This article is brought to you by our Health Advocates Ministry.  This health ministry system is designed to maintain and promote good health and illness prevention in our congregation.  It integrates the concepts of physical, emotional and spiritual health to enrich the lives of our church community.

Every day 34,000 people in the US have an asthma attack due to episodes of narrowing of the bronchial tubes of the lungs. Normally these tubes narrow only to prevent harmful substances from entering the lungs. But in asthma, they narrow too much, too often, and too easily to many substances (“triggers”) that ordinarily would not damage the lungs. These triggers are different for everyone. Many common triggers are avoidable. Pollen: using an air conditioner with a clean filter, and keeping windows closed. Dust mites: covering bedding and choosing furniture and flooring that can be easily cleaned. Pet dander: limiting contact or at least keeping the bedroom “pet free”. Mold: keeping basements and bathrooms dry with a fan or dehumidifier. Stress: learning ways to reduce tension. If you have asthma, it’s important to know your triggers so you can avoid them. Of course, also take your controller medicine as directed by your doctor.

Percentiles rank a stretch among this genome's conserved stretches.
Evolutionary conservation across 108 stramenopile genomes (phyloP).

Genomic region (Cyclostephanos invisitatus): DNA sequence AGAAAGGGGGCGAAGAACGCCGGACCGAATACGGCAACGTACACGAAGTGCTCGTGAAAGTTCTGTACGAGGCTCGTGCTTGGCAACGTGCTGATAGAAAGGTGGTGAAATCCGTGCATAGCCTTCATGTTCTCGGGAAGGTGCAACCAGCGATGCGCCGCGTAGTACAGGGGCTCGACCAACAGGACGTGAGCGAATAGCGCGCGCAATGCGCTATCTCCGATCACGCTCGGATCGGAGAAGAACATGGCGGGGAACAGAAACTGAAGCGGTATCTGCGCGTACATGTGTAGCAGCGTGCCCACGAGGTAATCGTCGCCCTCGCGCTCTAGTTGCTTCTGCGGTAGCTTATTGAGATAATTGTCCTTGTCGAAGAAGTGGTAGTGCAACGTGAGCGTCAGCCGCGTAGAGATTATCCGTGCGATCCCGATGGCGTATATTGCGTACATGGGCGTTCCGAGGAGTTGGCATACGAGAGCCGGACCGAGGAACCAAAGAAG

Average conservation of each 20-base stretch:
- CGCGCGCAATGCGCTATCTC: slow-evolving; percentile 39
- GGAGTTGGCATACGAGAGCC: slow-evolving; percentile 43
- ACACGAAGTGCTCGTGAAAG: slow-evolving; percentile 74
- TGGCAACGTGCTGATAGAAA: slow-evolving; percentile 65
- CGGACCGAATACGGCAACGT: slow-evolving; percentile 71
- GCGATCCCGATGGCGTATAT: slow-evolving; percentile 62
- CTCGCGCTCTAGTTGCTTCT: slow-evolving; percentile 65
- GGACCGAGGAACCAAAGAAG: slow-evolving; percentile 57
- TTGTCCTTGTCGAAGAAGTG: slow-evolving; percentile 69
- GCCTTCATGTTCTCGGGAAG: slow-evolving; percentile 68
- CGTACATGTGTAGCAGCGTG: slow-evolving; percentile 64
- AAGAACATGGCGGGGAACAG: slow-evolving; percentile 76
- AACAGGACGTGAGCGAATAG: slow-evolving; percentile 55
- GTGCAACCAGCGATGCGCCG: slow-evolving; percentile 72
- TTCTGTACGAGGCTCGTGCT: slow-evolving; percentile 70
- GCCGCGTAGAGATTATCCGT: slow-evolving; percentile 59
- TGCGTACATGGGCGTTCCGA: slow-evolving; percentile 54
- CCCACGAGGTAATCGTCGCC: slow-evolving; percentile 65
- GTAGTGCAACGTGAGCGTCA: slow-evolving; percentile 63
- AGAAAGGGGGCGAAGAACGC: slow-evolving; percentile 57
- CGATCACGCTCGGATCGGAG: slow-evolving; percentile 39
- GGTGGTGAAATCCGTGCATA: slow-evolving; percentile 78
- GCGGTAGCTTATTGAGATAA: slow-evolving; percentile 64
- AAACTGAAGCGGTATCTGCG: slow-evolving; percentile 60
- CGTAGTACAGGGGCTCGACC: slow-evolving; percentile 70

PS It’s time to update your FILE OF LIFE information. If you need a File of Life emergency packet for your refrigerator, contact the Health Advocates.

Healthy Routines | August 2010